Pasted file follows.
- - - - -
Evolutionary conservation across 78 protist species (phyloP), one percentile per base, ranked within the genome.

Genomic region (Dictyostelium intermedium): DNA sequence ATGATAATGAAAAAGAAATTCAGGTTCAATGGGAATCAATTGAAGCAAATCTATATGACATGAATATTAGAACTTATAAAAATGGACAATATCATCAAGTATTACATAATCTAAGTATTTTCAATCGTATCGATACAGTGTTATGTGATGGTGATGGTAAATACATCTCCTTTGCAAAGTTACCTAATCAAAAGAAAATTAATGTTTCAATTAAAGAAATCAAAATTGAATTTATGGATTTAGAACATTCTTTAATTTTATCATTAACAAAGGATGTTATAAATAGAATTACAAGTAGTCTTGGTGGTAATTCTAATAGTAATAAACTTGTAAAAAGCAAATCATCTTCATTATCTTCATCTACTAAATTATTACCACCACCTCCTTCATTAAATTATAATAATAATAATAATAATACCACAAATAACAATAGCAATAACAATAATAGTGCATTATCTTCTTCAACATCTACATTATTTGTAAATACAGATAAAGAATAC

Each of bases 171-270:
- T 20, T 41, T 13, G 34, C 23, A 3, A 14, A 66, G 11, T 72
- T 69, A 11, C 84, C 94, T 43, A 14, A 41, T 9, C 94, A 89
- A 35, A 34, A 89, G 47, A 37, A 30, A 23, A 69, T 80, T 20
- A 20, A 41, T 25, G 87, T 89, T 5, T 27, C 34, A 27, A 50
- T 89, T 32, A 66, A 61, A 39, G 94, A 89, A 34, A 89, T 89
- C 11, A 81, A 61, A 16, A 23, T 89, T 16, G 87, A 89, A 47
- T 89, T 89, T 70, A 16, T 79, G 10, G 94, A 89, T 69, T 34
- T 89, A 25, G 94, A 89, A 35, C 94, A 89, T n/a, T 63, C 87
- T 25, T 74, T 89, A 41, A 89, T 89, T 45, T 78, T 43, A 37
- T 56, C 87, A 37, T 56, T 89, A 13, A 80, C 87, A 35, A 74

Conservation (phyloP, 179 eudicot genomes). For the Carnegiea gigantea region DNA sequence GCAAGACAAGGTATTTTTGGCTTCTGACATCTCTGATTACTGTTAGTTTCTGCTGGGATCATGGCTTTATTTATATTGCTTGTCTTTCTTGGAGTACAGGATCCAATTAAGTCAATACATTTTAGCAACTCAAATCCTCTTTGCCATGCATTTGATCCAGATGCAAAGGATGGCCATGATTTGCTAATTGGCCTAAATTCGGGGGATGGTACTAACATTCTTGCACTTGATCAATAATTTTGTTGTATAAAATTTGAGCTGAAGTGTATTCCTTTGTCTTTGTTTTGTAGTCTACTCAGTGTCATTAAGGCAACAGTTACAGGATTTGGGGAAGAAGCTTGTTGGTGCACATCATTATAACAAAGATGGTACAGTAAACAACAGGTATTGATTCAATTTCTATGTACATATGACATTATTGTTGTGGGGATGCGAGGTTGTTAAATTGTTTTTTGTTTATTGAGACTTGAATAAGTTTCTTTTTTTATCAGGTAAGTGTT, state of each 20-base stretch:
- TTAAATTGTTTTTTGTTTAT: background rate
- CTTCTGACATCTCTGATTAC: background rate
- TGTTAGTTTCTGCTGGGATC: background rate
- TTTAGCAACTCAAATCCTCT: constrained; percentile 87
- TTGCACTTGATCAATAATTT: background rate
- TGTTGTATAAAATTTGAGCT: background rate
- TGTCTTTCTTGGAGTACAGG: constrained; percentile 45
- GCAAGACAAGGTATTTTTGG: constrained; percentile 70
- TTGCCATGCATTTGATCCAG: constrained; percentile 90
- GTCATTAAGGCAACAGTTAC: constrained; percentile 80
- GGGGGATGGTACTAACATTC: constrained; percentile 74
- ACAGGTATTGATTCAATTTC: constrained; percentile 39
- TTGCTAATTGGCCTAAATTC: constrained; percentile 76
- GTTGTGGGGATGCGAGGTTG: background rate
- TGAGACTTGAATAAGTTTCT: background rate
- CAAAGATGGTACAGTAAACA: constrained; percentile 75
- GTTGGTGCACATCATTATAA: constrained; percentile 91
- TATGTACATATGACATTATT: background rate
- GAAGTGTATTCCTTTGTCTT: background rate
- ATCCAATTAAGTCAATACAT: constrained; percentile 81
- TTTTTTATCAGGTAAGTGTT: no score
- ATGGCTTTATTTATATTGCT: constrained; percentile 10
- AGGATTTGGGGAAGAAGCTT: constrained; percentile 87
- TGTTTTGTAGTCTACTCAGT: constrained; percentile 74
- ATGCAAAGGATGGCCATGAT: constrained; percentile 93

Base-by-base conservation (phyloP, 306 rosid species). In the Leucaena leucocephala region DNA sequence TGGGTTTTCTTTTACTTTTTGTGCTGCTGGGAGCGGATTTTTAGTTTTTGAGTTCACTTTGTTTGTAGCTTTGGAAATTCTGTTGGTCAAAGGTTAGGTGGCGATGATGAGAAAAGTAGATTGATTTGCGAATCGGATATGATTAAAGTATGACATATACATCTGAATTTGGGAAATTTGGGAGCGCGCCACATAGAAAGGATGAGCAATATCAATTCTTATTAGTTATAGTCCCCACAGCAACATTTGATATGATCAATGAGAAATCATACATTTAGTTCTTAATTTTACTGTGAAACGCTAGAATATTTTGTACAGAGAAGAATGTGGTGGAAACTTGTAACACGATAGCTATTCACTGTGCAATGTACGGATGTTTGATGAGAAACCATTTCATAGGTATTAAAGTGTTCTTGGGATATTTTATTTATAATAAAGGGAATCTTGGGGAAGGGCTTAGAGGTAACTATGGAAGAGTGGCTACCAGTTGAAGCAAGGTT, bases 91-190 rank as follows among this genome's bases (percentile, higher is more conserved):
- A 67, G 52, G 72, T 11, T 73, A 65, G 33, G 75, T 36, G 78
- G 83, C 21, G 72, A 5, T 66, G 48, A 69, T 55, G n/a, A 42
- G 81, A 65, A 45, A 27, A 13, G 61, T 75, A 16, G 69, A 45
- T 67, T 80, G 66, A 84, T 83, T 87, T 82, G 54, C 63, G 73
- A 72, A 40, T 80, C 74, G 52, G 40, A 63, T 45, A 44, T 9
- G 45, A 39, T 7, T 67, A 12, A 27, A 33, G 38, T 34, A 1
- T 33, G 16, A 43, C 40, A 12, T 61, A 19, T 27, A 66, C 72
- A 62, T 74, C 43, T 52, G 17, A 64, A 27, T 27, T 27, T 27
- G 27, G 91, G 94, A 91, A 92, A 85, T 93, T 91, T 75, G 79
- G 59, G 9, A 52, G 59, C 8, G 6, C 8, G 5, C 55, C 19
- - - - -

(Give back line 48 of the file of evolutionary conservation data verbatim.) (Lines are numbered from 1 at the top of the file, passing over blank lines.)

- A 62, T 74, C 43, T 52, G 17, A 64, A 27, T 27, T 27, T 27